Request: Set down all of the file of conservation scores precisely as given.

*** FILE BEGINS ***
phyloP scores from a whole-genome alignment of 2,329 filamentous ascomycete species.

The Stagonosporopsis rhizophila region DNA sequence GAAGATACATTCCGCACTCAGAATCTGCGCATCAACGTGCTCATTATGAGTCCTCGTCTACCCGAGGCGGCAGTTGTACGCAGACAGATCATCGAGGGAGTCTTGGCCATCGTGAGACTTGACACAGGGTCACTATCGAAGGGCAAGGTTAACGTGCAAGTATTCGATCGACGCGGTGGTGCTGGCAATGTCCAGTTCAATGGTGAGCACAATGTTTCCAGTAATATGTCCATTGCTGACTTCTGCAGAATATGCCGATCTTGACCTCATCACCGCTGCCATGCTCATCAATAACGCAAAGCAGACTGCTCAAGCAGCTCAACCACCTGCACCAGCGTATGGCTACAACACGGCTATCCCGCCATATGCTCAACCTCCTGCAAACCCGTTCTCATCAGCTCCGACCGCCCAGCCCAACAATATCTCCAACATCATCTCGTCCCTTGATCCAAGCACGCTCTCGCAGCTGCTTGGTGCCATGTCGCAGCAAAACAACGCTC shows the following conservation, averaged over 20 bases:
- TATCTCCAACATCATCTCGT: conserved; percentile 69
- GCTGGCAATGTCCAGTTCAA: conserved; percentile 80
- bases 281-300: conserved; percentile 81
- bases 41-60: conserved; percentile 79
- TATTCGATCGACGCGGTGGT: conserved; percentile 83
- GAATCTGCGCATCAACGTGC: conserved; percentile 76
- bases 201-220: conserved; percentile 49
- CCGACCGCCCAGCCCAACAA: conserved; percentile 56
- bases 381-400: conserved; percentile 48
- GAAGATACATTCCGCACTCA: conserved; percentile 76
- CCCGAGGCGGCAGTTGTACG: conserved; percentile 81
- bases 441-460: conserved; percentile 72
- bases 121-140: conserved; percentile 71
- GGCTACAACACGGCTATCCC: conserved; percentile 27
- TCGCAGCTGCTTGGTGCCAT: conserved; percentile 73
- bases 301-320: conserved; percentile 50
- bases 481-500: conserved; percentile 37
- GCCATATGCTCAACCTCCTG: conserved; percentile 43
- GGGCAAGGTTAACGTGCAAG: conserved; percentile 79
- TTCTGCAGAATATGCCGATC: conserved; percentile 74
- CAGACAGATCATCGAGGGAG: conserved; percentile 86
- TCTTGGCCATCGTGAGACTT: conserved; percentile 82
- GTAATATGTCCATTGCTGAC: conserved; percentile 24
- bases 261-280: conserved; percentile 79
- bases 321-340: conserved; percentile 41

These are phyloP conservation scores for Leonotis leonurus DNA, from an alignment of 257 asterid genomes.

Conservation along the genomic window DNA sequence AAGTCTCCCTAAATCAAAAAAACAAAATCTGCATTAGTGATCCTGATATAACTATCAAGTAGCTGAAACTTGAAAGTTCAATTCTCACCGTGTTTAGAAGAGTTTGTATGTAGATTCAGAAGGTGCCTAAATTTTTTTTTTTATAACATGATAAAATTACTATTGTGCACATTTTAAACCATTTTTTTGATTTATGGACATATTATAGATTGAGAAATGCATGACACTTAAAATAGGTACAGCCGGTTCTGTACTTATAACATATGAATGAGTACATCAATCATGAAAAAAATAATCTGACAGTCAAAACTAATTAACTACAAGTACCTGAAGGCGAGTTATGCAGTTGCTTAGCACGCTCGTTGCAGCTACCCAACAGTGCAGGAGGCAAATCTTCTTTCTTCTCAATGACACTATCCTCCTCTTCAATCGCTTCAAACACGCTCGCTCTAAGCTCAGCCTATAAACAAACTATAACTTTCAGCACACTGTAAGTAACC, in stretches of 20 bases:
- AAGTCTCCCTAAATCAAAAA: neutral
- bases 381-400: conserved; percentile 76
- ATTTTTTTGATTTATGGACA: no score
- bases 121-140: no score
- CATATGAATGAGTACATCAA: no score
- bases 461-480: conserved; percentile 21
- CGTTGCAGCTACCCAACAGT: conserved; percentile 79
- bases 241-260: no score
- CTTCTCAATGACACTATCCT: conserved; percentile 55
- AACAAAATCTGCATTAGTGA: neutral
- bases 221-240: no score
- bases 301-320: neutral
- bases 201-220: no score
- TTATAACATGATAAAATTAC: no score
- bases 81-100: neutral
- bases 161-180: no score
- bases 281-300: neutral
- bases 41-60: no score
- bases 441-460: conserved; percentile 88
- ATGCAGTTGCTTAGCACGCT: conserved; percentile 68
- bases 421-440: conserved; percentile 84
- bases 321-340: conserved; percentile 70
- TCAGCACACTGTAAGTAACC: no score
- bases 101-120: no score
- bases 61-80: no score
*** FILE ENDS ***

phyloP scores from a whole-genome alignment of 2,329 filamentous ascomycete species.

The Stagonosporopsis rhizophila region DNA sequence GAAGATACATTCCGCACTCAGAATCTGCGCATCAACGTGCTCATTATGAGTCCTCGTCTACCCGAGGCGGCAGTTGTACGCAGACAGATCATCGAGGGAGTCTTGGCCATCGTGAGACTTGACACAGGGTCACTATCGAAGGGCAAGGTTAACGTGCAAGTATTCGATCGACGCGGTGGTGCTGGCAATGTCCAGTTCAATGGTGAGCACAATGTTTCCAGTAATATGTCCATTGCTGACTTCTGCAGAATATGCCGATCTTGACCTCATCACCGCTGCCATGCTCATCAATAACGCAAAGCAGACTGCTCAAGCAGCTCAACCACCTGCACCAGCGTATGGCTACAACACGGCTATCCCGCCATATGCTCAACCTCCTGCAAACCCGTTCTCATCAGCTCCGACCGCCCAGCCCAACAATATCTCCAACATCATCTCGTCCCTTGATCCAAGCACGCTCTCGCAGCTGCTTGGTGCCATGTCGCAGCAAAACAACGCTC shows the following conservation, averaged over 20 bases:
- TATCTCCAACATCATCTCGT: conserved; percentile 69
- GCTGGCAATGTCCAGTTCAA: conserved; percentile 80
- bases 281-300: conserved; percentile 81
- bases 41-60: conserved; percentile 79
- TATTCGATCGACGCGGTGGT: conserved; percentile 83
- GAATCTGCGCATCAACGTGC: conserved; percentile 76
- bases 201-220: conserved; percentile 49
- CCGACCGCCCAGCCCAACAA: conserved; percentile 56
- bases 381-400: conserved; percentile 48
- GAAGATACATTCCGCACTCA: conserved; percentile 76
- CCCGAGGCGGCAGTTGTACG: conserved; percentile 81
- bases 441-460: conserved; percentile 72
- bases 121-140: conserved; percentile 71
- GGCTACAACACGGCTATCCC: conserved; percentile 27
- TCGCAGCTGCTTGGTGCCAT: conserved; percentile 73
- bases 301-320: conserved; percentile 50
- bases 481-500: conserved; percentile 37
- GCCATATGCTCAACCTCCTG: conserved; percentile 43
- GGGCAAGGTTAACGTGCAAG: conserved; percentile 79
- TTCTGCAGAATATGCCGATC: conserved; percentile 74
- CAGACAGATCATCGAGGGAG: conserved; percentile 86
- TCTTGGCCATCGTGAGACTT: conserved; percentile 82
- GTAATATGTCCATTGCTGAC: conserved; percentile 24
- bases 261-280: conserved; percentile 79
- bases 321-340: conserved; percentile 41

These are phyloP conservation scores for Leonotis leonurus DNA, from an alignment of 257 asterid genomes.

Conservation along the genomic window DNA sequence AAGTCTCCCTAAATCAAAAAAACAAAATCTGCATTAGTGATCCTGATATAACTATCAAGTAGCTGAAACTTGAAAGTTCAATTCTCACCGTGTTTAGAAGAGTTTGTATGTAGATTCAGAAGGTGCCTAAATTTTTTTTTTTATAACATGATAAAATTACTATTGTGCACATTTTAAACCATTTTTTTGATTTATGGACATATTATAGATTGAGAAATGCATGACACTTAAAATAGGTACAGCCGGTTCTGTACTTATAACATATGAATGAGTACATCAATCATGAAAAAAATAATCTGACAGTCAAAACTAATTAACTACAAGTACCTGAAGGCGAGTTATGCAGTTGCTTAGCACGCTCGTTGCAGCTACCCAACAGTGCAGGAGGCAAATCTTCTTTCTTCTCAATGACACTATCCTCCTCTTCAATCGCTTCAAACACGCTCGCTCTAAGCTCAGCCTATAAACAAACTATAACTTTCAGCACACTGTAAGTAACC, in stretches of 20 bases:
- AAGTCTCCCTAAATCAAAAA: neutral
- bases 381-400: conserved; percentile 76
- ATTTTTTTGATTTATGGACA: no score
- bases 121-140: no score
- CATATGAATGAGTACATCAA: no score
- bases 461-480: conserved; percentile 21
- CGTTGCAGCTACCCAACAGT: conserved; percentile 79
- bases 241-260: no score
- CTTCTCAATGACACTATCCT: conserved; percentile 55
- AACAAAATCTGCATTAGTGA: neutral
- bases 221-240: no score
- bases 301-320: neutral
- bases 201-220: no score
- TTATAACATGATAAAATTAC: no score
- bases 81-100: neutral
- bases 161-180: no score
- bases 281-300: neutral
- bases 41-60: no score
- bases 441-460: conserved; percentile 88
- ATGCAGTTGCTTAGCACGCT: conserved; percentile 68
- bases 421-440: conserved; percentile 84
- bases 321-340: conserved; percentile 70
- TCAGCACACTGTAAGTAACC: no score
- bases 101-120: no score
- bases 61-80: no score